It remains to be seen if an industry behemoth like Callaway will take the plunge. The biggest barrier to entry might be the simple fact that there is not enough Bryson to go around. Every Tour player endorses some kind of gear. They’re paid mercenaries, peddling hyperbole. DeChambeau is offering something much more rare: authentic enthusiasm. “I have zero doubt this is the best way to play golf,” he says. “Not just for me, but for everybody.”

The larger golf world is catching on.

SOURCE:  golf.com

Some big names missing, but still big money ahead at Tour Championship

The field for the Tour Championship is set, and why it is even being called that remains a bit of a mystery. It’s all about the FedEx Cup, the season-ending tournament on the PGA Tour schedule and the culmination of a three-tournament playoff series.

So, really, it’s all about the money.

Sure, the winner in Atlanta will be credited with a tour victory even if he doesn’t shoot the lowest 72-hole score, and he’ll haul away a cool Cup, although it’s unclear if it would be big enough to hold the $15 million.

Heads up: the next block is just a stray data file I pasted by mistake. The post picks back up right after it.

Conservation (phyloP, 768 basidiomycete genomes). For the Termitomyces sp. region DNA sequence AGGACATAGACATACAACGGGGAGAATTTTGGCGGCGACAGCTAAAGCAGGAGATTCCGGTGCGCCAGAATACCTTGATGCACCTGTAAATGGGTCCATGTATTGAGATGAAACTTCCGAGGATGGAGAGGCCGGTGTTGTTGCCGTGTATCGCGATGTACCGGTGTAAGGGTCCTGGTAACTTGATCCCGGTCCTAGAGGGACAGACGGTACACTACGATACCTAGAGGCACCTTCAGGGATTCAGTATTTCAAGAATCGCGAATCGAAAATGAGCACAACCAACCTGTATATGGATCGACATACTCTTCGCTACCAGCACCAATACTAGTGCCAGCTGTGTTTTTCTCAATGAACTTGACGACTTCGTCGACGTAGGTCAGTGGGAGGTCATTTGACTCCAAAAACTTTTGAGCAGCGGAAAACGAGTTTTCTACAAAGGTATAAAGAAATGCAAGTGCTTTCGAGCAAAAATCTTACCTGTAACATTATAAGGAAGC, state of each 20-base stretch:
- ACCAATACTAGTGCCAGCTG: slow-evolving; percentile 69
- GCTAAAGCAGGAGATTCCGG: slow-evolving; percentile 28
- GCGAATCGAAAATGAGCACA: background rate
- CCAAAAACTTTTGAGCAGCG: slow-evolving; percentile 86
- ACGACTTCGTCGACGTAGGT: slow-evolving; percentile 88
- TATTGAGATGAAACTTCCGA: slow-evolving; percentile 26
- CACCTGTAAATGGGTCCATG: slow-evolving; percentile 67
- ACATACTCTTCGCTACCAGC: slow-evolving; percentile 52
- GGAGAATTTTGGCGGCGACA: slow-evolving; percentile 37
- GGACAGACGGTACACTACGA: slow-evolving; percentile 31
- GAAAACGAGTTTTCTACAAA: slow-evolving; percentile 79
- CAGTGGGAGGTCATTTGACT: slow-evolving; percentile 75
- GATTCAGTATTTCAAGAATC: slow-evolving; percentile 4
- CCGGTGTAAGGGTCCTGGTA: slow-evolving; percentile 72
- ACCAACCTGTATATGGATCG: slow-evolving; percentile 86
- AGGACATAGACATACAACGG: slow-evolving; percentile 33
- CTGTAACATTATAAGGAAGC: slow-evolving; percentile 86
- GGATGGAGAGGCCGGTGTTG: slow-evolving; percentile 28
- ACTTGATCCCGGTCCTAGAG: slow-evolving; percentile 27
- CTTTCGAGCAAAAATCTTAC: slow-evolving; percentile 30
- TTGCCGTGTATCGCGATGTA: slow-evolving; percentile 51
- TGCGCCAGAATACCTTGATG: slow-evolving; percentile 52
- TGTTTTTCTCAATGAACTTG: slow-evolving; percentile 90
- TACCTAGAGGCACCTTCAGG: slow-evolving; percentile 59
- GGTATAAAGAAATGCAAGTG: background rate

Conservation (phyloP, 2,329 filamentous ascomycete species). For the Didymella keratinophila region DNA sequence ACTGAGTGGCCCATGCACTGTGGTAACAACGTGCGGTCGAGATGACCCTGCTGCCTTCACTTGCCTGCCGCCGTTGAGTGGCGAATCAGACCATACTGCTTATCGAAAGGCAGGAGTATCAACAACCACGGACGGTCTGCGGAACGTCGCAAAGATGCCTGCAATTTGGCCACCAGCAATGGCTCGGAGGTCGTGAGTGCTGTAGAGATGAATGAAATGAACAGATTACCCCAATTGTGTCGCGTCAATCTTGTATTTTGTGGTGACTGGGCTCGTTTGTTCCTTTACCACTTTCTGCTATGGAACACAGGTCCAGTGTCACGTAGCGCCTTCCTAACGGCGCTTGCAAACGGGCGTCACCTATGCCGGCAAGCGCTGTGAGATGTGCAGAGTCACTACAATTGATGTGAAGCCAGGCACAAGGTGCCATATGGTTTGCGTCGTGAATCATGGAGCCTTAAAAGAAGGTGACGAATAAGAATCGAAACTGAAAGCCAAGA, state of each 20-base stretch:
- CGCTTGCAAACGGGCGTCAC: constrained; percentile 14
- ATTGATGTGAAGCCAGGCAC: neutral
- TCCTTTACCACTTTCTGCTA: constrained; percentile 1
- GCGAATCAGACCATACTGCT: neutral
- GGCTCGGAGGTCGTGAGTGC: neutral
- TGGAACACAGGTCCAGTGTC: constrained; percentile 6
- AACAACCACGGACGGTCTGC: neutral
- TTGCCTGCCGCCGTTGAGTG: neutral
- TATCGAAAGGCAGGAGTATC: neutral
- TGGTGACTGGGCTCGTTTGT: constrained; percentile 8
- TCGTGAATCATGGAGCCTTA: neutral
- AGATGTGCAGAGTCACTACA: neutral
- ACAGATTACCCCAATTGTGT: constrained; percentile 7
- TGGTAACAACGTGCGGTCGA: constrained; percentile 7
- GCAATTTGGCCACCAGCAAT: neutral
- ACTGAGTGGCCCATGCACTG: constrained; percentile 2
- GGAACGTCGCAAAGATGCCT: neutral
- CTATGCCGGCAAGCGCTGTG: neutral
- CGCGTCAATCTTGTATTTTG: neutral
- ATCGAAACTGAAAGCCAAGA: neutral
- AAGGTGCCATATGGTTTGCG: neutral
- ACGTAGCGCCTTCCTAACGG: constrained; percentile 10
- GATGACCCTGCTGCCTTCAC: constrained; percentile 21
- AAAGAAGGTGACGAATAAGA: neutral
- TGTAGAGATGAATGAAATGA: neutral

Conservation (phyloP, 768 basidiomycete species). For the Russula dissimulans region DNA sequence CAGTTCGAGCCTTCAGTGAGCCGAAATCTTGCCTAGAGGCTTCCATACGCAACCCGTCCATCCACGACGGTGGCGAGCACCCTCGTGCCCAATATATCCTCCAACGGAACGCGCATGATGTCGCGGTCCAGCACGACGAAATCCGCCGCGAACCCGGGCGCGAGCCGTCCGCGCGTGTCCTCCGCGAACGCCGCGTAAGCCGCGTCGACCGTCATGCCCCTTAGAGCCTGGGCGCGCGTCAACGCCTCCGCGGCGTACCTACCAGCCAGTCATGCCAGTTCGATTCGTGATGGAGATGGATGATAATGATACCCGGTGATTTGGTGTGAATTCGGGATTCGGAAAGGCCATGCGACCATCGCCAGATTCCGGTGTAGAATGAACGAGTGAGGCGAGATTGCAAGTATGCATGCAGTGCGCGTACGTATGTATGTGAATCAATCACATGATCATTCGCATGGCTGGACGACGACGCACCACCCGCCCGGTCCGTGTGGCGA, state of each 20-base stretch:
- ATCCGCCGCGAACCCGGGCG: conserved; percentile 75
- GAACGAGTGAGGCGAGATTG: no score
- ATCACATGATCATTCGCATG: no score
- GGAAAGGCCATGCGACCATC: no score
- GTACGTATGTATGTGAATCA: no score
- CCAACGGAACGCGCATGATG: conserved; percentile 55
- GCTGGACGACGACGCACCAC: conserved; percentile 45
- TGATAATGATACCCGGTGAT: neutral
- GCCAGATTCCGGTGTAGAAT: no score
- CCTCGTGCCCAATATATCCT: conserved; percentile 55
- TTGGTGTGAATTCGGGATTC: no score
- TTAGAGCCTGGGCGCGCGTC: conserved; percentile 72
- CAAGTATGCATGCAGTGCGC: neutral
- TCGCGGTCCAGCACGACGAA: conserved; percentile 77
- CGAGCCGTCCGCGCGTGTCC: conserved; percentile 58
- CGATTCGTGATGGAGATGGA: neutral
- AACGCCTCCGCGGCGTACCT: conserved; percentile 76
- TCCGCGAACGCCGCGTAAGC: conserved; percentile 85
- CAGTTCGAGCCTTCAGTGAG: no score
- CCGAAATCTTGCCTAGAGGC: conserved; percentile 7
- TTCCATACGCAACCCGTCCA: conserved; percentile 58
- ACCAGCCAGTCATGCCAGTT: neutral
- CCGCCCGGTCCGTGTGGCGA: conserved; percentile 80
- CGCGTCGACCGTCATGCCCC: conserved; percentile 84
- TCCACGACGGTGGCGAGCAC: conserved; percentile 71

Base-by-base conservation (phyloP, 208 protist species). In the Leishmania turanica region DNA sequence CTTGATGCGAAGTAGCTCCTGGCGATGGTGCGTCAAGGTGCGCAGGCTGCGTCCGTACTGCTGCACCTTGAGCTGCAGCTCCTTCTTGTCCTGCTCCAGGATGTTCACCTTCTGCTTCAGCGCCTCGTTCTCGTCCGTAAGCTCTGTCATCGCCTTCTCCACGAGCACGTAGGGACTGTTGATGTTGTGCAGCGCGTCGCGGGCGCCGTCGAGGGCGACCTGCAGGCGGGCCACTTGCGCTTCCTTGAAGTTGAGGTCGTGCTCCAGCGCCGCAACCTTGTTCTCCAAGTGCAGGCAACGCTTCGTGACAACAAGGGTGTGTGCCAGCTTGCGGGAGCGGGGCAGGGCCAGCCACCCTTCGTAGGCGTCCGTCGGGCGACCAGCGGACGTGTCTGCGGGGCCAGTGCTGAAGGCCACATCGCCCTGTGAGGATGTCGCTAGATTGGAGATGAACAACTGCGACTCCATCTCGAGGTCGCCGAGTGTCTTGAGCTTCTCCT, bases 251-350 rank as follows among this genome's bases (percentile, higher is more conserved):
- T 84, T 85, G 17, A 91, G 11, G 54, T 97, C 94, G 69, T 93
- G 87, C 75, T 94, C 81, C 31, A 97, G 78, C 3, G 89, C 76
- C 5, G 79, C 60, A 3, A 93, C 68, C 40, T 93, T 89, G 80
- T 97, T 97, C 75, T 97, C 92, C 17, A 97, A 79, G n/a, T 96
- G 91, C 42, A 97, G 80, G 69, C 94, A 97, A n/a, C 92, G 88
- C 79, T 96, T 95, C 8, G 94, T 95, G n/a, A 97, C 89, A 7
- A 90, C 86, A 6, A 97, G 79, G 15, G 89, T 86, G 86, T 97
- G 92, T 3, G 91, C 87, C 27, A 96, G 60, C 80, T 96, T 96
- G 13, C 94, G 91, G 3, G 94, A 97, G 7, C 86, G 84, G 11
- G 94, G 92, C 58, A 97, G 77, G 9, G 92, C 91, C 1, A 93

When the PGA Tour unveiled its FedEx Cup format in 2007, much of the buzz was about the money. It was a surefire way to attract attention as well as the players, who drifted aimlessly following the PGA Championship as the golf season limped to a conclusion prior to the FedEx Cup format.

Back then, the bonus money to the winner was a whopping $10 million. This year, it is $15 million, with an overall pool of $60 million being divvied up.

Brooks Koepka all but said as much when he replied to a Twitter troll calling him out for not “trying hard” and suggesting he stop playing and “go drive a truck.”

Koepka’s reply:

“Brink’s truck?”

Yep, that kind of sums it up this week in Atlanta, where even the last-place finish will earn $385,000.

Justin Thomas, who won for the 10th time on the PGA Tour with his victory Sunday at the BMW Championship, gets to sleep on a two-shot lead for the next several days before he even tees off at East Lake.